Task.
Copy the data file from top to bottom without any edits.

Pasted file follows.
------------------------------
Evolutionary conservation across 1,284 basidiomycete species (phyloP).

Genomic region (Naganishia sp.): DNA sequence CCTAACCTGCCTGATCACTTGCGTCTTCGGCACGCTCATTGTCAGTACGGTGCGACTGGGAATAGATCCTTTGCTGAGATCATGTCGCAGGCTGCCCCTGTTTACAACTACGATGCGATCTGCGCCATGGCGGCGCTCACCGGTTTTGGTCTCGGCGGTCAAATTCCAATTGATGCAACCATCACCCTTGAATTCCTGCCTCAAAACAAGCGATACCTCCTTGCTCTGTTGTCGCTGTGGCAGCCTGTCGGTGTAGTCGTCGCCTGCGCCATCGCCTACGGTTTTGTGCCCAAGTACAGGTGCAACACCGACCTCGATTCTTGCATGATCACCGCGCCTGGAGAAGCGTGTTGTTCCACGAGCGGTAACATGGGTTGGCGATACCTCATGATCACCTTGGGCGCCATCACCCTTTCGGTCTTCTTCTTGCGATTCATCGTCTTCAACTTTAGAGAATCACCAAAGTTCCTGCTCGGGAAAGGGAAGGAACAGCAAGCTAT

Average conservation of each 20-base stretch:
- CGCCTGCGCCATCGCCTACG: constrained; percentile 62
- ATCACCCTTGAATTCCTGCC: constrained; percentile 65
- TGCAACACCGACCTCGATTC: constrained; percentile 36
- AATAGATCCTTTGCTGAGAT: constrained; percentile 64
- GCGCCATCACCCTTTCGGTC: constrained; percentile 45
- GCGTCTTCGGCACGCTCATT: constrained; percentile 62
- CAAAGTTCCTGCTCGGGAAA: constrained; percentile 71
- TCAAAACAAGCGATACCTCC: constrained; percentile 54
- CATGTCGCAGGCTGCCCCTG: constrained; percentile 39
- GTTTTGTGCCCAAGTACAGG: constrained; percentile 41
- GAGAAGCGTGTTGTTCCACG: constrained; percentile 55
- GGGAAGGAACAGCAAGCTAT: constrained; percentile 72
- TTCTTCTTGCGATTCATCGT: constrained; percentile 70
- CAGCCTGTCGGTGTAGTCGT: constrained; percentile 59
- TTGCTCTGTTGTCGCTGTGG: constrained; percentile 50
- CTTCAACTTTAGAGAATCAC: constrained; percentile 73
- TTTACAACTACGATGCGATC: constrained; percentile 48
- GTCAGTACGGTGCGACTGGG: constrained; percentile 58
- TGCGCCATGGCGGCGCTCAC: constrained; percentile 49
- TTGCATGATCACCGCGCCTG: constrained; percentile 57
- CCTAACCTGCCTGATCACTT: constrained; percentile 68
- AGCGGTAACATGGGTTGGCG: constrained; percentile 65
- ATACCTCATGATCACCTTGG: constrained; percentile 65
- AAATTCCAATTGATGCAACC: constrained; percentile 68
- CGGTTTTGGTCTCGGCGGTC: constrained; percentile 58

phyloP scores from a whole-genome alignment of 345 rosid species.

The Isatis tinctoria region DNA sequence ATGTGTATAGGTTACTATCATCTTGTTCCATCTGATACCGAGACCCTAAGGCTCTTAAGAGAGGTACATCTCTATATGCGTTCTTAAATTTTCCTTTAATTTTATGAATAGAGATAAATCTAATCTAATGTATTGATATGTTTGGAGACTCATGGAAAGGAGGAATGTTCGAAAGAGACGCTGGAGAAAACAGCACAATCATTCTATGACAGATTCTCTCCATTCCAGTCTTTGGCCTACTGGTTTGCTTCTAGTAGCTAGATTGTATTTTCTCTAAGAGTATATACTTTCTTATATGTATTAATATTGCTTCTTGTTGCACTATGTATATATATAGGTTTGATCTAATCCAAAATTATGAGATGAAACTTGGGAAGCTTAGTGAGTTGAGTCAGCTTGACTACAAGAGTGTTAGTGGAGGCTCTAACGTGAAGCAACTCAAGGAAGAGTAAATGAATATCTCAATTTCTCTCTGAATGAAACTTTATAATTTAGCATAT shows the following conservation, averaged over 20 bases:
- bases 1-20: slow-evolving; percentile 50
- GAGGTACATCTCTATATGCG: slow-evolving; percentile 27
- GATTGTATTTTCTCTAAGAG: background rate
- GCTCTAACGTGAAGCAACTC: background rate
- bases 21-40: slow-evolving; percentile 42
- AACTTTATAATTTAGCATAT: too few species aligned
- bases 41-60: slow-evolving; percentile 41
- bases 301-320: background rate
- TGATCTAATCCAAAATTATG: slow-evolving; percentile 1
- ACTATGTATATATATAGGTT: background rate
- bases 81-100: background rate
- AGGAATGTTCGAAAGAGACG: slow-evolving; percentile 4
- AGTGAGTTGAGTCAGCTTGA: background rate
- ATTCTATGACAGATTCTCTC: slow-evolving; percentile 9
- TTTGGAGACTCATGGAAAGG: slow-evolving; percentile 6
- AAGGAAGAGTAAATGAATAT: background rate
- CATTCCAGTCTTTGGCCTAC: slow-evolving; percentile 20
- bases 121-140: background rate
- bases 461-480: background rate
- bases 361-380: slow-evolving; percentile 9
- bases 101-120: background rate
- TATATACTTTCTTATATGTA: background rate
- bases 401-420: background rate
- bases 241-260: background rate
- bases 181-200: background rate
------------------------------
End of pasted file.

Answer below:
Evolutionary conservation across 1,284 basidiomycete species (phyloP).

Genomic region (Naganishia sp.): DNA sequence CCTAACCTGCCTGATCACTTGCGTCTTCGGCACGCTCATTGTCAGTACGGTGCGACTGGGAATAGATCCTTTGCTGAGATCATGTCGCAGGCTGCCCCTGTTTACAACTACGATGCGATCTGCGCCATGGCGGCGCTCACCGGTTTTGGTCTCGGCGGTCAAATTCCAATTGATGCAACCATCACCCTTGAATTCCTGCCTCAAAACAAGCGATACCTCCTTGCTCTGTTGTCGCTGTGGCAGCCTGTCGGTGTAGTCGTCGCCTGCGCCATCGCCTACGGTTTTGTGCCCAAGTACAGGTGCAACACCGACCTCGATTCTTGCATGATCACCGCGCCTGGAGAAGCGTGTTGTTCCACGAGCGGTAACATGGGTTGGCGATACCTCATGATCACCTTGGGCGCCATCACCCTTTCGGTCTTCTTCTTGCGATTCATCGTCTTCAACTTTAGAGAATCACCAAAGTTCCTGCTCGGGAAAGGGAAGGAACAGCAAGCTAT

Average conservation of each 20-base stretch:
- CGCCTGCGCCATCGCCTACG: constrained; percentile 62
- ATCACCCTTGAATTCCTGCC: constrained; percentile 65
- TGCAACACCGACCTCGATTC: constrained; percentile 36
- AATAGATCCTTTGCTGAGAT: constrained; percentile 64
- GCGCCATCACCCTTTCGGTC: constrained; percentile 45
- GCGTCTTCGGCACGCTCATT: constrained; percentile 62
- CAAAGTTCCTGCTCGGGAAA: constrained; percentile 71
- TCAAAACAAGCGATACCTCC: constrained; percentile 54
- CATGTCGCAGGCTGCCCCTG: constrained; percentile 39
- GTTTTGTGCCCAAGTACAGG: constrained; percentile 41
- GAGAAGCGTGTTGTTCCACG: constrained; percentile 55
- GGGAAGGAACAGCAAGCTAT: constrained; percentile 72
- TTCTTCTTGCGATTCATCGT: constrained; percentile 70
- CAGCCTGTCGGTGTAGTCGT: constrained; percentile 59
- TTGCTCTGTTGTCGCTGTGG: constrained; percentile 50
- CTTCAACTTTAGAGAATCAC: constrained; percentile 73
- TTTACAACTACGATGCGATC: constrained; percentile 48
- GTCAGTACGGTGCGACTGGG: constrained; percentile 58
- TGCGCCATGGCGGCGCTCAC: constrained; percentile 49
- TTGCATGATCACCGCGCCTG: constrained; percentile 57
- CCTAACCTGCCTGATCACTT: constrained; percentile 68
- AGCGGTAACATGGGTTGGCG: constrained; percentile 65
- ATACCTCATGATCACCTTGG: constrained; percentile 65
- AAATTCCAATTGATGCAACC: constrained; percentile 68
- CGGTTTTGGTCTCGGCGGTC: constrained; percentile 58

phyloP scores from a whole-genome alignment of 345 rosid species.

The Isatis tinctoria region DNA sequence ATGTGTATAGGTTACTATCATCTTGTTCCATCTGATACCGAGACCCTAAGGCTCTTAAGAGAGGTACATCTCTATATGCGTTCTTAAATTTTCCTTTAATTTTATGAATAGAGATAAATCTAATCTAATGTATTGATATGTTTGGAGACTCATGGAAAGGAGGAATGTTCGAAAGAGACGCTGGAGAAAACAGCACAATCATTCTATGACAGATTCTCTCCATTCCAGTCTTTGGCCTACTGGTTTGCTTCTAGTAGCTAGATTGTATTTTCTCTAAGAGTATATACTTTCTTATATGTATTAATATTGCTTCTTGTTGCACTATGTATATATATAGGTTTGATCTAATCCAAAATTATGAGATGAAACTTGGGAAGCTTAGTGAGTTGAGTCAGCTTGACTACAAGAGTGTTAGTGGAGGCTCTAACGTGAAGCAACTCAAGGAAGAGTAAATGAATATCTCAATTTCTCTCTGAATGAAACTTTATAATTTAGCATAT shows the following conservation, averaged over 20 bases:
- bases 1-20: slow-evolving; percentile 50
- GAGGTACATCTCTATATGCG: slow-evolving; percentile 27
- GATTGTATTTTCTCTAAGAG: background rate
- GCTCTAACGTGAAGCAACTC: background rate
- bases 21-40: slow-evolving; percentile 42
- AACTTTATAATTTAGCATAT: too few species aligned
- bases 41-60: slow-evolving; percentile 41
- bases 301-320: background rate
- TGATCTAATCCAAAATTATG: slow-evolving; percentile 1
- ACTATGTATATATATAGGTT: background rate
- bases 81-100: background rate
- AGGAATGTTCGAAAGAGACG: slow-evolving; percentile 4
- AGTGAGTTGAGTCAGCTTGA: background rate
- ATTCTATGACAGATTCTCTC: slow-evolving; percentile 9
- TTTGGAGACTCATGGAAAGG: slow-evolving; percentile 6
- AAGGAAGAGTAAATGAATAT: background rate
- CATTCCAGTCTTTGGCCTAC: slow-evolving; percentile 20
- bases 121-140: background rate
- bases 461-480: background rate
- bases 361-380: slow-evolving; percentile 9
- bases 101-120: background rate
- TATATACTTTCTTATATGTA: background rate
- bases 401-420: background rate
- bases 241-260: background rate
- bases 181-200: background rate